WASHINGTON -- "Amy" was 8 years old when her uncle began raping her.
She was 17 when she found out the sex acts had gone viral on the
Internet. Today, she is one of the most popular stars in the
international underworld of child pornography.
On Wednesday, the
Supreme Court will consider whether anyone who downloaded or distributed
Amy's images can be held liable for the entire psychiatric, vocational
and legal cost of Amy's degradation, estimated at $3.4 million. Its
decision could set the standard for hundreds of other such cases in the
Her lawyers say she could not finish college, has had
trouble holding a job and will require weekly psychotherapy for the rest
of her life -- all factors in the $3.4 million restitution price tag
assembled by James Marsh, a White Plains, N.Y., lawyer who represents
victims of child pornography.
"Every day of my life, I live in constant fear that someone will see
my pictures and recognize me, and that I will be humiliated all over
again," Amy said in a victim-impact statement.
The case will test
the concept of "joint and several liability" -- whether participants in a
crime can be assessed the full cost, regardless of how many others were
involved. Such an arrangement makes it easier for victims to get full
restitution; violators have the burden of seeking contributions from
others convicted for the same offense.
The 5th Circuit Court of
Appeals made just that ruling for Amy, whose real name is not used in
court proceedings. But other appeals courts have disagreed, prompting
the Supreme Court to hear the case.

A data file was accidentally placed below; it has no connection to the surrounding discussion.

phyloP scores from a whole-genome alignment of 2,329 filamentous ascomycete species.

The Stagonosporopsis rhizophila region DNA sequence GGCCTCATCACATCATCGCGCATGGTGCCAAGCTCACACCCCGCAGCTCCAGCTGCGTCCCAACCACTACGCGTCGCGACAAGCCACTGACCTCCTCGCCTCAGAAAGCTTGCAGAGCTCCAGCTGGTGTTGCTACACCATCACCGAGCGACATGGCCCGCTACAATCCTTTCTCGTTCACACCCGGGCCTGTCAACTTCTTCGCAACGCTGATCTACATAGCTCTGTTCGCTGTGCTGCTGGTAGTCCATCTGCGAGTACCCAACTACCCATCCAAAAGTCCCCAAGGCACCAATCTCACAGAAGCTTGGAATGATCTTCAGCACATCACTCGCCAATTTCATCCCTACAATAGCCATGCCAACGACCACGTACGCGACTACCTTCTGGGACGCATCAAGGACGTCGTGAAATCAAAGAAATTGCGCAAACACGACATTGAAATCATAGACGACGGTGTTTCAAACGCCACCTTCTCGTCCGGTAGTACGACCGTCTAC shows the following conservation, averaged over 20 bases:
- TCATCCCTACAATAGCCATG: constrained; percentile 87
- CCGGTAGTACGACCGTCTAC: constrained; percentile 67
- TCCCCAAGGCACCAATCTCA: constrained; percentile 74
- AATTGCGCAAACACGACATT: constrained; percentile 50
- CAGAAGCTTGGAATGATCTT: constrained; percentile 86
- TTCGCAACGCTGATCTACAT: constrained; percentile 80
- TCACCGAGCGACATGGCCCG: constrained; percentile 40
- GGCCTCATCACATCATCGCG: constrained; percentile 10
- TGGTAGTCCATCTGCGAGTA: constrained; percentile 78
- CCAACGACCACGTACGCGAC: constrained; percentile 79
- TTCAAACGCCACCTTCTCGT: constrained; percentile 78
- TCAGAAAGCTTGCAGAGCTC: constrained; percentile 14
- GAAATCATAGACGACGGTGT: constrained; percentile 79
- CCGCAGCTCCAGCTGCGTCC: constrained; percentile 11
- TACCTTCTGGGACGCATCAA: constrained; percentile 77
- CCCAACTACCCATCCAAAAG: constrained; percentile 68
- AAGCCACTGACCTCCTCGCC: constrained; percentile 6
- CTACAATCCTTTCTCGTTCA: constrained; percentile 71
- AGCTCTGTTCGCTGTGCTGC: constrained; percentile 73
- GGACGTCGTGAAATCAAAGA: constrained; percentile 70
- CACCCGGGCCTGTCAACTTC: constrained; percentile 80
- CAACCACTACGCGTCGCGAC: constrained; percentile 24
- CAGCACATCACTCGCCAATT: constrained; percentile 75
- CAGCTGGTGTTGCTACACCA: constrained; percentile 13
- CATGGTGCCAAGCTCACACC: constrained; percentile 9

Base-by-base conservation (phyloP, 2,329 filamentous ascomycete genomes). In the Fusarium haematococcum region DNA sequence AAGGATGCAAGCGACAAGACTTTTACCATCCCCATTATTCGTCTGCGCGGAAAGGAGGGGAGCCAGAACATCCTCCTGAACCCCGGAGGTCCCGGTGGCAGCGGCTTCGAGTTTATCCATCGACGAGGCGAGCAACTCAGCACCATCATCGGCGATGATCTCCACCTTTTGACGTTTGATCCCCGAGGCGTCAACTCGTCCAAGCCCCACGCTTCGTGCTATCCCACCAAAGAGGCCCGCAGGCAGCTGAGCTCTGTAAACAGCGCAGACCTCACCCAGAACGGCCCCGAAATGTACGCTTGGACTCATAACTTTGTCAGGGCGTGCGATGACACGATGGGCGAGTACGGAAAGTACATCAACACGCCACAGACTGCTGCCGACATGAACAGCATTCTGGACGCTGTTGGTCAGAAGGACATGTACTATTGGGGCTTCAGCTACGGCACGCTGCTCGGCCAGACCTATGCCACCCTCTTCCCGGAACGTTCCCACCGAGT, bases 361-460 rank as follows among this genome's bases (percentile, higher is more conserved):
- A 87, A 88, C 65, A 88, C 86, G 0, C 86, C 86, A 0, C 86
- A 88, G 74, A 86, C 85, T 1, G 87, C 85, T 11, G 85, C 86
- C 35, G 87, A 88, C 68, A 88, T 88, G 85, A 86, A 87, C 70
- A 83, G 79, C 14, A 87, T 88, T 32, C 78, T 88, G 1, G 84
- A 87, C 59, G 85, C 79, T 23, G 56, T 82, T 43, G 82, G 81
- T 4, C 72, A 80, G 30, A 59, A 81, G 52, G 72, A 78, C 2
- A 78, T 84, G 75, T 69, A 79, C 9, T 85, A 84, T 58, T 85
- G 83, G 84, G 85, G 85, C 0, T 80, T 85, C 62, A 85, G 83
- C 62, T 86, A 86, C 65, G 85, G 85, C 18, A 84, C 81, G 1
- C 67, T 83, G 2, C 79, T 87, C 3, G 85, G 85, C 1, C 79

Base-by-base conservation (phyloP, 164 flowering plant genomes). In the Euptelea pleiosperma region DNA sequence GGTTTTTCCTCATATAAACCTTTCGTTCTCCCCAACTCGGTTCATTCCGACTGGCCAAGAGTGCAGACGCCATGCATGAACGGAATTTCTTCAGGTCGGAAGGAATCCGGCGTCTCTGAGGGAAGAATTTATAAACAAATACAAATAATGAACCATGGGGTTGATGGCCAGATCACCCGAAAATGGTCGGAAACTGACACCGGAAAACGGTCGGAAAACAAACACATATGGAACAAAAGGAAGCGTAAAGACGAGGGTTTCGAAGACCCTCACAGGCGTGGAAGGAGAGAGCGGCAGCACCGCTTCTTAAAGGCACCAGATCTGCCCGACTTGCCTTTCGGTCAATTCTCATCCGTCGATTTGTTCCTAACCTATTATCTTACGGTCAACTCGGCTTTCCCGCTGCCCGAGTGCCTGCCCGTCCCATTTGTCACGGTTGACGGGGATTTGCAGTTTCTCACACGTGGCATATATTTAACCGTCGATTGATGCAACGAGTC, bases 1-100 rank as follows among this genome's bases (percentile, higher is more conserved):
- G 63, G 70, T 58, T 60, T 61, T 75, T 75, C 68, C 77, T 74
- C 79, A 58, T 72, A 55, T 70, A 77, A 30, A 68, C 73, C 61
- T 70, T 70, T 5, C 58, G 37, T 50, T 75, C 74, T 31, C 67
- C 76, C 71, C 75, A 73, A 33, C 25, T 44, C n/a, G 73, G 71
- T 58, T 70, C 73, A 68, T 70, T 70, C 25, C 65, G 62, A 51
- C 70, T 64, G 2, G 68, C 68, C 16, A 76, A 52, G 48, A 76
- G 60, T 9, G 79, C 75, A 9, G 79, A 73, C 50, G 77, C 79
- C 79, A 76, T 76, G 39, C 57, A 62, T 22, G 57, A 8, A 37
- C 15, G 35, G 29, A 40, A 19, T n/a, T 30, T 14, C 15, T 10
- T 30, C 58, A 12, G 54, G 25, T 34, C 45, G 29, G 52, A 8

"While the imposition of full
restitution may appear harsh, it is not grossly disproportionate to the
crime of receiving and possessing child pornography," the 5th Circuit
ruled in November 2012.
Already, Amy has won about $1.6 million as
a result of 182 court orders of restitution, in amounts ranging from
$100 to $1.2 million. That's a fraction of the number of people who have
possessed or distributed her images. State and federal authorities have
discovered 3,200 such cases.
"Our position is that every
defendant should contribute ... until Amy is made whole," says one of her
lawyers, Paul Cassell, a University of Utah law professor and former
federal judge who specializes in victims' rights cases. That could take
another three years, he estimates.
Her lawyers' best guess is that there are 71,000 people like Doyle
Randall Paroline, who pleaded guilty in Texas in 2009 to possessing
child pornography, including two images of Amy. To collect from that
many would reduce each person's share to $47.
"Given the vast
number of criminals who are injuring Amy, such an approach would
relegate Amy (and the nation's district courts) to decades of litigation
about the size of the constantly-changing, global child pornography
market," their brief states.
Lawyers for Paroline say he should
only be assessed for his share of the crime. The contrary appeals court
ruling, they argue, "created an administrative and judicial nightmare by
holding every defendant liable for all of the losses or damages of a
And the federal government, which prosecutes child
pornography, says the amount should be left up to the trial judge.
Awarding all of Amy's losses to Paroline, it says, "has no statutory
support, is practically unworkable and may be fundamentally unfair."
from the sentences some of Amy's voyeurs have received, it would seem
her uncle got off easy. He was sentenced in 1999 to 10 years in prison
and ordered to pay $6,325, the cost of her counseling at that time.
Internet "rapes" followed. In the case of Paroline, who was slapped
with a two-year prison term and 10 years of supervised release, the FBI
sent images from his laptop to the National Center for Missing and
Exploited Children, which identified Amy. The U.S. attorney's office
alerted her lawyers, who submitted a request for restitution.
Paroline could be judged liable for the full amount but assessed
about $200 per month, Cassell argues. If he came into a fortune, his
assessment would soar as well.
Wednesday's oral argument at the
Supreme Court will be unusual because it features three sides. The case
is Paroline v. United States, but Amy's lawyers will get equal time as
the victim's representative.
"We're at the edge of a brave new
world," Cassell says. "The Internet is a powerful tool that can do
tremendous good or tremendous evil."